The curse of San Siro continues for Milan's two legendary clubs with eight games played at the Giuseppe Meazza and neither side has managed to win a game. It's Milan's worst start in over 80 years and among the myriad of footballing reasons for the slow start, some have pointed to the installation of the semi-synthetic plastic pitch in the iconic stadium.
In every bar and café around Italy's fashion capital men are shaking their heads in bewilderment and gesticulating wildly, and tossing the Gazzetta onto the table in frustration. While Milan finished runners up last year to Juventus (and for a disputed Muntari goal, could well have won the title) and winners the year before, the most likely reason for Milan's failure to gain wins at home is the fact that they lost the spine of their team in the off season.
Many of their most experienced and best players either retired or were sold with a conscious decision to exercise fiscal prudence and not replace them with big name imports from other leagues. Looking to nurture home grown talent such as Mattia de Sciglio, who came through the ranks of the youth system and El Shaarawy, brought in from Genoa last season and rising to the challenge this year, the fact that their cross-town rivals have endured an equally torrid early season, despite having spent big in the Summer, has many pointing to the new playing surface.
Manager enjoys the full backing of the clubs owner
Ever since a third tier was added to the San Siro in preparation for the Italia '90 World Cup the left hand part of the pitch has been deprived of sunlight which makes it difficult for new grass to bed in. The surface, which cut up easily was complained about both by Arsene Wenger after Arsenal lost 4-0 to Milan and by Pep Guardiola after Milan held the Catalans to a 0-0 draw in last year's Champions League. Some also blamed the surface for the club's unusually high injury rate which despite having the world renowned Milan Lab is among the worst in Serie A.
Stefan El Shaarawy is young but shows he can play at the highest level
In an attempt to solve the pitch problem once and for all and also to save costs (the pitch was having to be re-laid six times a season at a cost of a €1,200,000 per year, decision was made to get in specialist company Desso Sport Systems who had already installed hybrid pitches at Anfield, the Emirates Stadium, Villa Park and Wembley, the World Cup final 2010 in South Africa was played on one of their pitches. The hybrid 'GrassMaster'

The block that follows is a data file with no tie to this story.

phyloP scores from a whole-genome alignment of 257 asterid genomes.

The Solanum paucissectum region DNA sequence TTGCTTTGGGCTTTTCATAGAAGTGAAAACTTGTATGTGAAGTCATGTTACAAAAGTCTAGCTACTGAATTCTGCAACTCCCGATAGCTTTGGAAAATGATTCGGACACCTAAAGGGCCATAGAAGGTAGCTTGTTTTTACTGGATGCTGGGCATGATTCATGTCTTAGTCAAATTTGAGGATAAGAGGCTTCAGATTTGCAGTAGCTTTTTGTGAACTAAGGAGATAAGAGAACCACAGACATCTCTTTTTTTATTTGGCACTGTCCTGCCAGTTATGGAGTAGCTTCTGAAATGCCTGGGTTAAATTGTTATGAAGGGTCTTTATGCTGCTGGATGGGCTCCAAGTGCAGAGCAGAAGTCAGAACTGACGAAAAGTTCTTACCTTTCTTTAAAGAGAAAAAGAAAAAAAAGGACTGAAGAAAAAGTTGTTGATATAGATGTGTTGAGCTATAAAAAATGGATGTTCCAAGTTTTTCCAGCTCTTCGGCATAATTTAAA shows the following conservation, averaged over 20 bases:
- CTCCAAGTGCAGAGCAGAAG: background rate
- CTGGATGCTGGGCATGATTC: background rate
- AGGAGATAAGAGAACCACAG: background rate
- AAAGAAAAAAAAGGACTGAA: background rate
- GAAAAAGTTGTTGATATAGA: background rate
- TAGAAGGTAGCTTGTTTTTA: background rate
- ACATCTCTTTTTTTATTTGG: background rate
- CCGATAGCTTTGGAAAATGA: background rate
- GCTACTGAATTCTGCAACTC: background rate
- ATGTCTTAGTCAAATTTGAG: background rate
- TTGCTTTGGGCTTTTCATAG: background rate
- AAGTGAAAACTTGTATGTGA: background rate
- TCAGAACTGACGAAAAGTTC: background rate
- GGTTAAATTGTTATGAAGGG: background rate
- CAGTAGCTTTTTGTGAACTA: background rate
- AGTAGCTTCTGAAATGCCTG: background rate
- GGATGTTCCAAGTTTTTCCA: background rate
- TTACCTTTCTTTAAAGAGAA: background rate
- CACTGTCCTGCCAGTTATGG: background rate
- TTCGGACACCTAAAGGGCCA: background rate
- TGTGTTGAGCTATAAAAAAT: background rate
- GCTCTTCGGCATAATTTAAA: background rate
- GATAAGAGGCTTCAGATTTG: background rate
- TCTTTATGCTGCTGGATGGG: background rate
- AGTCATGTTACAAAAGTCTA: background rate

The hybrid system consists of a 100% natural grass pitch into which artificial fibres are injected 20 cm deep, every 2 cm across the pitch. This results in approximately 20 million artificial fibres, reinforcing the natural grass pitch. The natural grass roots grow around the artificial fibres, which the manufacturers claim anchors the field and provides a playing surface.
Mattia de Sciglio is a home-grown talent with great potential
Every time Milan played in Europe it became the refrain of lazy pundits everywhere to bemoan the average age of the AC Milan player. What Allegri is doing now represents a seismic shift form a Milan of imported superstars to a sustainable Milan of young exciting home-spun talent and that is something both fans and critics of the club have been waiting to see for a very long time. Of course the illustrious name of the club begs a winning way while in transition, and the Curva Sud will always demand their club be challenging for honours whether domestic or European, but this type of transition does not come without some teething problems.
Indeed against Udinese, despite the result a measurable improvement could be seen across a swath of individual performances, it seems only a matter of time before it clicks together. With Robinho and Pato set to return to first team action, they could well prove to be the right foil to their less experienced teammates. Just as the pitch needed an injection of artificial fibres to bed down, perhaps all Allegri's Milan is an injection of experience to anchor it in place. The other big spending European super clubs may be making hay now but with spiralling wage bills set to clash with FIFA's fair play regulations they are only kicking the can down the road. If FIFA were to come down heavily on the profligate spenders would the commitment of their new buyers wane?
By Hugo Mc Cafferty